Thus, the question of hiring becomes (among other things) a question about what we, as an organization, want to become. Into what do we aspire to transform and evolve? What effects to we intend to create and enable among our member constituencies and how will that new person contribute that creation and enablement? Or, more succinctly, what is our tactility? Hiring decisions are, in effect, organizational evolution and tactility decisions—how will we touch the person we are inviting into organization, and how will that person will touch us? The hiring process is about enculturation—how will that individual assimilate and embody our organizational culture, and how will our organizational culture embody the effects introduced by that individual?

So, hiring me, for example, into an organization means that the organization has some pretty inspired, far-thinking, and unconventional aspirations for the future of its leadership. Just the sorts of things we’re playing with here in the Faculty of Leadership and Organization at Adler Graduate Professional School.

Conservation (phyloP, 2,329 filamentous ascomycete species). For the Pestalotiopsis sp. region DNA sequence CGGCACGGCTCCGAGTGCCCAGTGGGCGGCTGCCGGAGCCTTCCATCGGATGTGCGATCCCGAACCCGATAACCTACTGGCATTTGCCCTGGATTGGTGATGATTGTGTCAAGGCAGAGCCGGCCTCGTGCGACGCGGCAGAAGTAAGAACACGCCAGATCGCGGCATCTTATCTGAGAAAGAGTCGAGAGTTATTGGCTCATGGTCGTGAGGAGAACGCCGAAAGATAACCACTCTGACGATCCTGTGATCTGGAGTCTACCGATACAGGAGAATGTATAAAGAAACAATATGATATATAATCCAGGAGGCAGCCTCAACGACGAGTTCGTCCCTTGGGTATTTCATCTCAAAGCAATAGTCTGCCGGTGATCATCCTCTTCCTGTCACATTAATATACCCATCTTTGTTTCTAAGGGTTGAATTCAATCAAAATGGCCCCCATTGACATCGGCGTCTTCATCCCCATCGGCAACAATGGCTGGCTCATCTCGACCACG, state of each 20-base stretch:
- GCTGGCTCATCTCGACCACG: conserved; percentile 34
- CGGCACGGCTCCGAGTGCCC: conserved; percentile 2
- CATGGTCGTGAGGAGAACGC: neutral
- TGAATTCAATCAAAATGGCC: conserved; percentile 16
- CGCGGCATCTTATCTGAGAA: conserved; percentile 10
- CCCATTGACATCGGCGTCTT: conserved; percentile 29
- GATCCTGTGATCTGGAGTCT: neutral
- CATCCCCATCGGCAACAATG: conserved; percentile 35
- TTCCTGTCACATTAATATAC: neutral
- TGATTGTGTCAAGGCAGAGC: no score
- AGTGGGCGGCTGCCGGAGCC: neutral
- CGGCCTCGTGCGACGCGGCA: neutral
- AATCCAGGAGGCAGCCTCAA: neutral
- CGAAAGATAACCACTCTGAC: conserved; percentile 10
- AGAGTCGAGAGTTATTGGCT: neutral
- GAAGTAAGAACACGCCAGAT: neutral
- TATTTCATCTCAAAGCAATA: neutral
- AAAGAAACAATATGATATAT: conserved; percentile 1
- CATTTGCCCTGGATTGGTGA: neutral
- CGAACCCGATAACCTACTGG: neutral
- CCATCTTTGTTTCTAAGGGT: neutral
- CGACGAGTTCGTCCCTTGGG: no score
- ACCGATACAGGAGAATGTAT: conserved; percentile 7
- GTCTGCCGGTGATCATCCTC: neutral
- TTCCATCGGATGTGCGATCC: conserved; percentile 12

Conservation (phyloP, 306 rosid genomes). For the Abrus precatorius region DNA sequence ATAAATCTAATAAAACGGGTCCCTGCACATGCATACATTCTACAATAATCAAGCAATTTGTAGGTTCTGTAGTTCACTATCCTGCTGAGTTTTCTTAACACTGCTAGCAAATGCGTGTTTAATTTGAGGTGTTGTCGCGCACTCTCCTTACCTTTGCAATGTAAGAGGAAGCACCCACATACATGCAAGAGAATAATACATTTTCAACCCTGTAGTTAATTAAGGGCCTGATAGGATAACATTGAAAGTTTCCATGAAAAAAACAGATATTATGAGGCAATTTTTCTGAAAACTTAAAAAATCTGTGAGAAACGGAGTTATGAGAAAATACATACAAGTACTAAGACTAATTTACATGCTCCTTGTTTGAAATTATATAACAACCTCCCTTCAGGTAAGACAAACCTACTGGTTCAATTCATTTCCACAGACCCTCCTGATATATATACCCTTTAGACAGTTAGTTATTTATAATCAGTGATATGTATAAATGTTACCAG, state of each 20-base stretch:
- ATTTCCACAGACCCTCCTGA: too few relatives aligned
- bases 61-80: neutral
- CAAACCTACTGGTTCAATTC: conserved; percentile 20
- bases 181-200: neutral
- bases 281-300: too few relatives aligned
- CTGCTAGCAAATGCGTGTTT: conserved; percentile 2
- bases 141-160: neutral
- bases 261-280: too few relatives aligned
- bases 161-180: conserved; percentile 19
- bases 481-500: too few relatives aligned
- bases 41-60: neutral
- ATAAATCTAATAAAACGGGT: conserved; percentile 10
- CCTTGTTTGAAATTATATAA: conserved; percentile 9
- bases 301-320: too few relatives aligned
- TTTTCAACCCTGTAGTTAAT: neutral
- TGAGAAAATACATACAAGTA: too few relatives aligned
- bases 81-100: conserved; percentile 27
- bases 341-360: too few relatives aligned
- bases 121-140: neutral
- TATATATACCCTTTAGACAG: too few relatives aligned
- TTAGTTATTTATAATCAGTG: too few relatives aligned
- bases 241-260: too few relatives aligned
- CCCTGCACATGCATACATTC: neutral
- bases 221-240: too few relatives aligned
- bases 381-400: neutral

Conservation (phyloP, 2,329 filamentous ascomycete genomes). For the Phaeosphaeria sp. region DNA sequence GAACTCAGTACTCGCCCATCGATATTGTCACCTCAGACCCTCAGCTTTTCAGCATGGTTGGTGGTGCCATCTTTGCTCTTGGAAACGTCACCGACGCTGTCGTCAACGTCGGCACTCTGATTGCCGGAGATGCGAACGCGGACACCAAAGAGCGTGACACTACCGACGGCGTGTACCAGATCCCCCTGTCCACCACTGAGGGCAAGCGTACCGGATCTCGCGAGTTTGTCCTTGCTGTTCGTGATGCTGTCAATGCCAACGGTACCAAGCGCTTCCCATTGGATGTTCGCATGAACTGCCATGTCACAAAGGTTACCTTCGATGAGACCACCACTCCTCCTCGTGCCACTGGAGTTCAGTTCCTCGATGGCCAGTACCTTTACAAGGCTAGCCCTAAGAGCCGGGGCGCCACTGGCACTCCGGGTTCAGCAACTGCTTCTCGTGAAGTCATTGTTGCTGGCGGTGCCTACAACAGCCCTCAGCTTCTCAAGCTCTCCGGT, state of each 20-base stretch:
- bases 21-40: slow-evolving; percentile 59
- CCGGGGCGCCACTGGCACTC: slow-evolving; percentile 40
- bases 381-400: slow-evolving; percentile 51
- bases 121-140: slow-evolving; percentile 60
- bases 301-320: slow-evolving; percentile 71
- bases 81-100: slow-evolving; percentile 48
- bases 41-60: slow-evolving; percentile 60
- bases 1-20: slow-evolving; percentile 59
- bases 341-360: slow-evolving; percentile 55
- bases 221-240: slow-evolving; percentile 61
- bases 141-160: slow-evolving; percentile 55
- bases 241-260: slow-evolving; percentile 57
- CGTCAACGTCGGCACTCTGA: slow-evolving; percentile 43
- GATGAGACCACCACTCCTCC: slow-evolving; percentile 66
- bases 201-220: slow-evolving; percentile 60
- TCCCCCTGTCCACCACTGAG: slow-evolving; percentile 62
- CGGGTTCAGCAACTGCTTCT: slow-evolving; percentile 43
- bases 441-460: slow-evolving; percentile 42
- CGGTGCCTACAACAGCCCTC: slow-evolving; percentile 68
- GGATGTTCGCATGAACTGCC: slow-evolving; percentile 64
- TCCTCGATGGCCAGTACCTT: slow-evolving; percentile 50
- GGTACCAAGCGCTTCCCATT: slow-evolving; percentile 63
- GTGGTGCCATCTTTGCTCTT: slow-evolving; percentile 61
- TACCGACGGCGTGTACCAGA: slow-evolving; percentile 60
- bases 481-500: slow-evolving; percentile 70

01 June 2012

In the Best Interest of the Students

An education-related story caught my attention yesterday, as a textbook example of how a bureaucratic mentality precludes reflective leadership and organizational learning—precisely the attributes required for being effective in the contemporary world. The details of the case are pretty straight-forward:
Lynden Dorval has been a … teacher in the Edmonton Public School system for 35 years. Last week, he was suspended indefinitely for what he says was insubordination for disobeying an order not to give zeros to students. [He says,] “…if [students] don’t hand in work or show up to write an exam … we have a comment policy where we’re supposed to put in comments indicating what they haven’t done. The problem with that is the marks program doesn’t count that for anything, so if a student had only done half the work then their average mark would be based only on that half the work. The average is calculated by whatever marks are in there.”